July 16, 2016

Matthew A. Schrager1, James Hilton1, Richard Gould1, & Valerie E. Kelly2

1 Department of Integrative Health Science, Stetson University, DeLand, FL, USA.
2 Department of Rehabilitation Medicine, University of Washington, Seattle, WA, USA.

As the population of over-65 year-olds increases worldwide, a growing public health issue of age-related declines in functional mobility (i.e., the ability to move from place to place, navigate obstacles in the environment, and participate in activities of daily living such as standing up out of a chair, bending over to pick up an object) is emerging. Possible non-pharmacologic countermeasures, such as tai chi or nutritional interventions, may be helpful in addressing this trend. Recent research suggests that the polyphenolic compounds contained in foods such as walnuts, grapes, strawberries, and blueberries may benefit older persons by lowering oxidative stress (i.e., the production of free radicals which must be counteracted by the antioxidants in the body) and inflammation. Building on similar research in rats and mice, the current study is the first to investigate possible effects of blueberry supplementation on measures related to functional mobility in older humans.

Participants were randomly assigned to the blueberry or placebo group. The blueberry group was supplemented for 6 weeks with 2 cups per day of flash-frozen blueberries. The blueberry group was compared to a placebo group who for 6 weeks consumed a daily serving (~450 mL) of a commercially available carrot juice drink. Carrot juice was selected as a placebo because of its perceived health benefits and lack of anthocyanins, which are a class of polyphenols responsible for the rich blue color in blueberries and known from various studies to possess potent antioxidant and anti-inflammatory properties.

Subsequent to a 6-week blueberry supplementation period, within-group improvements were found in measures such as usual walking speed and improved performance (i.e., foot placement and gait speed) during two “adaptive” or challenging balance-related tests. Relative to a control group, foot placement accuracy during a complex, dual-task adaptive gait test also improved. The dual-task gait test required walking barefoot at a self-selected comfortable pace within a narrow, 6.1-m-long path, both with a concurrent cognitive task (i.e., reciting the days of the week in reverse order) and without. It is well established that this sort of dual tasking becomes much more challenging with aging, which can then lead to increased falls risk as older persons become more distracted and more likely to commit a misstep while walking.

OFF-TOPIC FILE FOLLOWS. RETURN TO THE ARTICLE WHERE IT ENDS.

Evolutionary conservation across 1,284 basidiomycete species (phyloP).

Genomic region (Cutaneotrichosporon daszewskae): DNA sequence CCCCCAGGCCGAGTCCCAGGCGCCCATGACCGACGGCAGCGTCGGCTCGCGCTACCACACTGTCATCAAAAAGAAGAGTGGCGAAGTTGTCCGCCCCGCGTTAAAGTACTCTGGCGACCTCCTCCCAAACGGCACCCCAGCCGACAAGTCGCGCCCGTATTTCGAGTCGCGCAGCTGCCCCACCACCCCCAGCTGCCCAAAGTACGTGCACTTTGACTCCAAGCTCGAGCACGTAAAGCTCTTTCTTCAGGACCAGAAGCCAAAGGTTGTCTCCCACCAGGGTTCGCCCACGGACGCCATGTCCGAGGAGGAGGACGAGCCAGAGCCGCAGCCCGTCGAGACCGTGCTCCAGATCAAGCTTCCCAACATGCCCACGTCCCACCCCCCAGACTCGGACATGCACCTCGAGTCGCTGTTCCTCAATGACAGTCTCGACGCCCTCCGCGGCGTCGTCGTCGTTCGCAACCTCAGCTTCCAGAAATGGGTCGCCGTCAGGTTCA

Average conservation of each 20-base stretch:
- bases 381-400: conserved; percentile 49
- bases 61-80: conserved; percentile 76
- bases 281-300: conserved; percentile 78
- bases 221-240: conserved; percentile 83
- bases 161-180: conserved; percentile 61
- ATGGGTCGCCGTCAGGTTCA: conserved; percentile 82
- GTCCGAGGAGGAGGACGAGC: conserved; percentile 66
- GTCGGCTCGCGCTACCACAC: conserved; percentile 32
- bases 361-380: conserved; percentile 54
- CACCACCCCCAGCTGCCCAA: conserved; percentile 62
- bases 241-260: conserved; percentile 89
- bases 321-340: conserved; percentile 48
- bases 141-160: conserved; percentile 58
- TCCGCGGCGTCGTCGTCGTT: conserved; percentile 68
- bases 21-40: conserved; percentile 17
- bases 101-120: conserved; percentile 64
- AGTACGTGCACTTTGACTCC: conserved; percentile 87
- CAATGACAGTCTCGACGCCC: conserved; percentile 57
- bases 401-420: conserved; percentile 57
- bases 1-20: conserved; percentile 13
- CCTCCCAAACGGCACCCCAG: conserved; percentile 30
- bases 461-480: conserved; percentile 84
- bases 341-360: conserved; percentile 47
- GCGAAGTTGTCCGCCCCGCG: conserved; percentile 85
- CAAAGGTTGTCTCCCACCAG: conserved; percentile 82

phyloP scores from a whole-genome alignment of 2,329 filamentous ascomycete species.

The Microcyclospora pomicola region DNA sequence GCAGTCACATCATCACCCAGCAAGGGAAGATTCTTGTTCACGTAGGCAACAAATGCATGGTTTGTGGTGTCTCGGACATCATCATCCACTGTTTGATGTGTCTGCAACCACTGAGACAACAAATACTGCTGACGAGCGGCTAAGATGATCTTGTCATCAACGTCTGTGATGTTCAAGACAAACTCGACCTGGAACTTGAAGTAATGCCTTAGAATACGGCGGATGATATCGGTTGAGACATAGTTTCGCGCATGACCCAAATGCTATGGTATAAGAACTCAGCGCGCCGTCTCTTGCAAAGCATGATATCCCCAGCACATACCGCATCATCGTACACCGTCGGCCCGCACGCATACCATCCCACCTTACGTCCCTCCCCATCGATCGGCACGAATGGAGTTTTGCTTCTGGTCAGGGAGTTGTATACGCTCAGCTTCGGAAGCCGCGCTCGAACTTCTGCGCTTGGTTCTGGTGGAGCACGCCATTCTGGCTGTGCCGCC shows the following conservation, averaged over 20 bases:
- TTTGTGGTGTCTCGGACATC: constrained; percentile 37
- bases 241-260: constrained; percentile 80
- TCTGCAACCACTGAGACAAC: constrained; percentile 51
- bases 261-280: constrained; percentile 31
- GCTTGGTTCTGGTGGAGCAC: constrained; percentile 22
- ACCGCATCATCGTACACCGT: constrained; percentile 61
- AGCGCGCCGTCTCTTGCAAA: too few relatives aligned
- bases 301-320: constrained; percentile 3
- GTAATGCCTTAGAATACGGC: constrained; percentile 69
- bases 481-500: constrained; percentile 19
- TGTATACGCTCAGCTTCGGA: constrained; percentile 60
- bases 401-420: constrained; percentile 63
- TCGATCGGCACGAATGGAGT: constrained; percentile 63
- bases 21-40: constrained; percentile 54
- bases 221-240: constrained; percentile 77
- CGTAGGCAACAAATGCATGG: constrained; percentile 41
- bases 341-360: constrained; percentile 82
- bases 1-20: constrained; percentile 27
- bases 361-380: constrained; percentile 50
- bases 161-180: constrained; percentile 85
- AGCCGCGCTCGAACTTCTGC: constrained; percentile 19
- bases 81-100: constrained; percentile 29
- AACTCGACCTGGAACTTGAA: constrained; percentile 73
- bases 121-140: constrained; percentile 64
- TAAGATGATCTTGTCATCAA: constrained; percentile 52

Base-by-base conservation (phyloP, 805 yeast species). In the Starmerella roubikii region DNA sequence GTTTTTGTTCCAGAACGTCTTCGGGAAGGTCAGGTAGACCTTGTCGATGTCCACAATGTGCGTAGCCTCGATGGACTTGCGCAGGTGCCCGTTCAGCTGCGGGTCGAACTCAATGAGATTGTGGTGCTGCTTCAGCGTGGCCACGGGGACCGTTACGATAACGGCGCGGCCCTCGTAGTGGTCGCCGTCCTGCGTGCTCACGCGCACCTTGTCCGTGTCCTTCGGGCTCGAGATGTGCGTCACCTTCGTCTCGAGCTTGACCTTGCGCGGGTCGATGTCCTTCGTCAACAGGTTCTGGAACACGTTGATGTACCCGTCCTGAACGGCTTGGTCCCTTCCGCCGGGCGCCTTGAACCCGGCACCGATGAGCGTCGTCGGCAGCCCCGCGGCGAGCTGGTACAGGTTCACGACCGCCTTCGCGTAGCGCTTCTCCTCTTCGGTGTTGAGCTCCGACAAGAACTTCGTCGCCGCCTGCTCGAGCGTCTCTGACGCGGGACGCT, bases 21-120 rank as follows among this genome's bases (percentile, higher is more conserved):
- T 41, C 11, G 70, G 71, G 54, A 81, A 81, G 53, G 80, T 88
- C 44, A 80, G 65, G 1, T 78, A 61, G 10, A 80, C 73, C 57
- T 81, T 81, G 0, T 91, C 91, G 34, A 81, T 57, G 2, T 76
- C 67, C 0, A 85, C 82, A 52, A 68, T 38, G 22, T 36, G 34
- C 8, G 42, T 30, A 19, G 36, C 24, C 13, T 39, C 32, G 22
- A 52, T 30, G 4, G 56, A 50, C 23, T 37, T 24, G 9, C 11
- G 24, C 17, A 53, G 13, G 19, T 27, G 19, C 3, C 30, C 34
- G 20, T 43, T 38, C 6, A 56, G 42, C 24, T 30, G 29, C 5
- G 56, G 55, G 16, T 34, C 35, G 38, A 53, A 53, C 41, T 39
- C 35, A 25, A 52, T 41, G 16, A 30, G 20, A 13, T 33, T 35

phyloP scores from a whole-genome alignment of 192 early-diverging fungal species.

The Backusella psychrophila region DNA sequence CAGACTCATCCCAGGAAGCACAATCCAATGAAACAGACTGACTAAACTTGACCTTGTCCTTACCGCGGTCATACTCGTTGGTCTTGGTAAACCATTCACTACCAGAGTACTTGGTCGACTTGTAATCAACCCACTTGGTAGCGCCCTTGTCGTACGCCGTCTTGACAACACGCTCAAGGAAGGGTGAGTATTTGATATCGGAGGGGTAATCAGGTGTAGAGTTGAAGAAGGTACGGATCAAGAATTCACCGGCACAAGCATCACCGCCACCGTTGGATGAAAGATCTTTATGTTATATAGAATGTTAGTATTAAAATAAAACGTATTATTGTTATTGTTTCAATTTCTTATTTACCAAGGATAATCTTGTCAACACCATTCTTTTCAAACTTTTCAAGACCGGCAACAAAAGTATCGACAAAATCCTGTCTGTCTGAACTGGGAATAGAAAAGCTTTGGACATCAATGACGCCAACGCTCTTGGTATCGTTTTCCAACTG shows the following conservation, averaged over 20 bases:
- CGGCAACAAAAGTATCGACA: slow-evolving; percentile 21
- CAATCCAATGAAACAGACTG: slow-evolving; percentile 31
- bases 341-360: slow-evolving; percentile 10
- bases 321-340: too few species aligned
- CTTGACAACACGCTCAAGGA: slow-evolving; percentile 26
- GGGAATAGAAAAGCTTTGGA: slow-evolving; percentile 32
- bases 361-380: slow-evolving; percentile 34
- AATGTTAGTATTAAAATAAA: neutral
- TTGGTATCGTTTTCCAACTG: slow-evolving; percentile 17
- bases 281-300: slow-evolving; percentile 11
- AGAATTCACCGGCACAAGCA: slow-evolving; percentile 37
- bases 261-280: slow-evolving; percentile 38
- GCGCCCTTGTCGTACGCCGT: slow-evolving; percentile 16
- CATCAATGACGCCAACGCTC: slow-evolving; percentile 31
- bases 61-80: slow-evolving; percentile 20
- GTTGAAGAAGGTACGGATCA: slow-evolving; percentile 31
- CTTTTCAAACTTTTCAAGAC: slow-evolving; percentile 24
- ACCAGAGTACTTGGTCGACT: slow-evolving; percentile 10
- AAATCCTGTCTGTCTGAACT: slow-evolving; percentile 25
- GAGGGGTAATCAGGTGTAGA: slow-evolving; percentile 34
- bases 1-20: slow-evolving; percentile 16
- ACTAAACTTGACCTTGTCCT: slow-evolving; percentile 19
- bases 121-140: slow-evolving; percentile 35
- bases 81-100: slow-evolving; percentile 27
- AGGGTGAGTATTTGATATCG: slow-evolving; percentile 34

Although the results of this study are preliminary, they demonstrate the potential benefits of, and the need for, greater exploration of blueberry supplementation as a cost-effective, nonpharmacologic countermeasure to the worsening public health issue of diminished functional mobility. Future studies should use a larger sample size, a longer intervention period, and more sophisticated, biomechanically based measures of daily function to better assess potential benefits of blueberries on functional mobility.

Along with enhanced general nutrition and physical activity (e.g., resistance, balance, and other forms of challenging/adaptive training), blueberries may be an important component of maintaining functional mobility and independence, as well as quality of life, in an increasingly large population of persons over 65.

This article is a summary of an article published in Applied Physiology, Nutrition & Metabolism. If you intend to cite any information in this article, please consult the original article and cite that source. This summary was written for the Canadian Society for Exercise Physiology and it has been reviewed by the CSEP Knowledge Translation Committee.

Original Article

Schrager, M., Hilton J., Gould, R., Kelly, V. 2015. Effects of blueberry supplementation on measures of functional mobility in older adults. 2015. Appl. Physiol. Nutr. Metab. Appl. Physiol. Nutr. Metab. 40(6):543-49, 10.1139/apnm-2014-0247